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Failure was not an option: combining blade server technology with software creates a unified computing platform.

Seattle-based CRG plans events of all sizes, from executive retreats to product launches, and also provides professional services and Web-based applications for event planning, event registration and event management.

Like many businesses, CRG relies heavily on the Interact to service its clients. Custom-built and "shrink-wrapped" registration Web sites are among its key offerings. Each Web site is equipped with a real-time reporting engine that clients can access to retrieve data. Clients can choose from a menu of drop-in tools that centralize event owner responsibilities into one application. These Web-based tools help to streamline management tasks, facilitate data retrieval, mad monitor and simplify the registration process.

With as many as 20 high-profile events occurring simultaneously, each with potentially thousands of applicants registerine at the site, the goal of 24/7 high availability and efficient load balancing of the large amounts and various types of traffic was of paramount importance. In addition, CRG faced critical availability challenges for its internal personnel accessing the system, as well as additional traffic generated by its peer-to-peer networking system. Failure of any aspect of these sites or applications was not an option.

"We needed to achieve as close to 100% uptime as possible," says Scott Hankinson, vice president of information technology for CRG. "We also needed to know that whenever we had to run updates, or run maintenance on the system, that we would avoid downtime. There was really no other option for us than to have continuous availability."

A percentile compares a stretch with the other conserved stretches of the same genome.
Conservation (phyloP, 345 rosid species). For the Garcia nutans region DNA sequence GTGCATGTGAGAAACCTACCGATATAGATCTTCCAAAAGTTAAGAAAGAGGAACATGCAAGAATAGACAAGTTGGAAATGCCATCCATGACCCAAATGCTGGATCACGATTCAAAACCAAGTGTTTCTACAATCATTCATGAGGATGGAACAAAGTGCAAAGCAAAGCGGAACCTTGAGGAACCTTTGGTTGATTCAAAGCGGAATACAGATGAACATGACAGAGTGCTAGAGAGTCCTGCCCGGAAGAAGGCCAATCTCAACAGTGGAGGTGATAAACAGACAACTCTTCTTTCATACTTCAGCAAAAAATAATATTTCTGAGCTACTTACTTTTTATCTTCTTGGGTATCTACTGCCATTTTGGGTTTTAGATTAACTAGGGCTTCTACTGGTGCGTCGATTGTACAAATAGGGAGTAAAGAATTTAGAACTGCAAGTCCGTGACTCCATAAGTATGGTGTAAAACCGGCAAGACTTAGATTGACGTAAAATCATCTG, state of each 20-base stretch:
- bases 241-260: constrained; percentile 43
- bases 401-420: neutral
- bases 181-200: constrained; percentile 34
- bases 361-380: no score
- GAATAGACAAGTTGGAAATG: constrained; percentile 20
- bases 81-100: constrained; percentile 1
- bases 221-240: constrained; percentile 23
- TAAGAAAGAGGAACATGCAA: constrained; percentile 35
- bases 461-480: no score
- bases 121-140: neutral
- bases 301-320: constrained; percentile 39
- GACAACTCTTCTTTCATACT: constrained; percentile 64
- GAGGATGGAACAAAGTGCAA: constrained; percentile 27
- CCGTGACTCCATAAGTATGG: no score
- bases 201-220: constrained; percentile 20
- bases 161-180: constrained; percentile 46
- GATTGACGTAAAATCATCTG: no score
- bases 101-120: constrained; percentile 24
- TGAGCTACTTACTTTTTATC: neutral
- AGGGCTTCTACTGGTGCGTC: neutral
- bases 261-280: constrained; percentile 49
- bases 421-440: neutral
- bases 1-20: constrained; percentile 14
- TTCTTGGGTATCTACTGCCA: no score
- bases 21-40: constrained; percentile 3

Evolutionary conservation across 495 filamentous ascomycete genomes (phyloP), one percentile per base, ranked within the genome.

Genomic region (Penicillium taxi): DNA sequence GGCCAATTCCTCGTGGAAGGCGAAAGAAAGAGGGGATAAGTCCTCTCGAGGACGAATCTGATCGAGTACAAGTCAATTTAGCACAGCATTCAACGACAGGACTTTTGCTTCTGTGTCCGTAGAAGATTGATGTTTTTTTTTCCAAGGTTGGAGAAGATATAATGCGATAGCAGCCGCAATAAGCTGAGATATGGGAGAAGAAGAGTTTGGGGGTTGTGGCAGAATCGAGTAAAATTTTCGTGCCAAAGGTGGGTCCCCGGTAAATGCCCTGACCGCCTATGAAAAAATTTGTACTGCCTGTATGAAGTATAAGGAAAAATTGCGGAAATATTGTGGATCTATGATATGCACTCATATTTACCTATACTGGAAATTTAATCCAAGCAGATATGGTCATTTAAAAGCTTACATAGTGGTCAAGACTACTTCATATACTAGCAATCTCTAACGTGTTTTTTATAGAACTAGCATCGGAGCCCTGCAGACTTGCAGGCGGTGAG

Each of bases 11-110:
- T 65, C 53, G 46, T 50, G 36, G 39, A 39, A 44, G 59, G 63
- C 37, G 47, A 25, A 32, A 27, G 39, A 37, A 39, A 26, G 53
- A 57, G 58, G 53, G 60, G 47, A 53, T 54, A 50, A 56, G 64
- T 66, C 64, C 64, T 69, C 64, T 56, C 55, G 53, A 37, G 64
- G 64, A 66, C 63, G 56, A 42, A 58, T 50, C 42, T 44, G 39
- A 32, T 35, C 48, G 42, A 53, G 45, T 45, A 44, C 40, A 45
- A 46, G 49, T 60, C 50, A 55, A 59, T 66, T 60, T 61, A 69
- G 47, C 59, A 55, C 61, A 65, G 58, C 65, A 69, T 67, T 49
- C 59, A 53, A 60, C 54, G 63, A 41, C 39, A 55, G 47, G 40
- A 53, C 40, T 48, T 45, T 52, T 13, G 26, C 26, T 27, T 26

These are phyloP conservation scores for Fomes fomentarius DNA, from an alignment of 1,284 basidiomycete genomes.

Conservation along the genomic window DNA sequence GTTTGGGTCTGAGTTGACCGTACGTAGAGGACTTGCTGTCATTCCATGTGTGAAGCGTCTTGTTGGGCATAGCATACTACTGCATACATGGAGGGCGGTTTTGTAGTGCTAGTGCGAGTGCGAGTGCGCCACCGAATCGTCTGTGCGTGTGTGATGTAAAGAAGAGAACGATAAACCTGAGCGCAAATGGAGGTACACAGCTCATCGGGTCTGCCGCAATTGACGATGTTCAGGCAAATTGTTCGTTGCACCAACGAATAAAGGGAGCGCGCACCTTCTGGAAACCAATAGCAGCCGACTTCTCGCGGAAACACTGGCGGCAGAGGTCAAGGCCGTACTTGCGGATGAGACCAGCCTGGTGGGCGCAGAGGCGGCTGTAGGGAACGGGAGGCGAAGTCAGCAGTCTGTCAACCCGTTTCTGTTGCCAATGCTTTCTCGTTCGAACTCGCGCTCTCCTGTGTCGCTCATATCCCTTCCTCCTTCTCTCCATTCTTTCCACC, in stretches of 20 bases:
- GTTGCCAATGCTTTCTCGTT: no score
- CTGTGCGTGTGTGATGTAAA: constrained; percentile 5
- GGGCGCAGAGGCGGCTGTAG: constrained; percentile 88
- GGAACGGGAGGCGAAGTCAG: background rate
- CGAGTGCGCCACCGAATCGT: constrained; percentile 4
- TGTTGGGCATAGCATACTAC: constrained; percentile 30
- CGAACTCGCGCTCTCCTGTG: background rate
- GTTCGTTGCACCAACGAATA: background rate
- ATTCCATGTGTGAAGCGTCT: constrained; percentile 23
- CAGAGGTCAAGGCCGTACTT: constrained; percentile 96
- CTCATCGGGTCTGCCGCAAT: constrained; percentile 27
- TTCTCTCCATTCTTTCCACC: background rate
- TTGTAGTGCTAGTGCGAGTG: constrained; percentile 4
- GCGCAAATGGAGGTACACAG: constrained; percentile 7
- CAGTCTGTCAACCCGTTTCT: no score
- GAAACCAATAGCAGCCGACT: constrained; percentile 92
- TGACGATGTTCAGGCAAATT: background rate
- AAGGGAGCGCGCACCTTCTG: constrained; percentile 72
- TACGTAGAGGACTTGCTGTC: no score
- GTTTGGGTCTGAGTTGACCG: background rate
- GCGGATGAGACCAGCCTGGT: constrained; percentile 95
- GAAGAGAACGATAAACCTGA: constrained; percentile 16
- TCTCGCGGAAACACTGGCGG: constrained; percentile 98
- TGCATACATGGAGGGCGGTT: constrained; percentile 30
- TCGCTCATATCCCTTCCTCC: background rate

As CRG continued to Web-enable its core enterprise applications, the need for high availability, scale, security, performance optimization and easy management far its IP applications intensified. Blade servers--ultra-dense, servers on a board, interconnected in a single chassis anti stacked within a rack like library books on a shelf--were brought in to provide new economies of scale in computing, while reducing power requirements, saving space and improving hardware management.

In order to harness and maximize the true potential of this blade server investment, however, CRG also required another solution that could easily unify the independent application and server resources, presenting them as one. By combining blade server technology with BIG-IP Blade Controller software from F5 Networks, CRG was able to create a highly scaleable and unified computing platform, while ensuring that its blade servers and applications were always available, secure and performing optimally.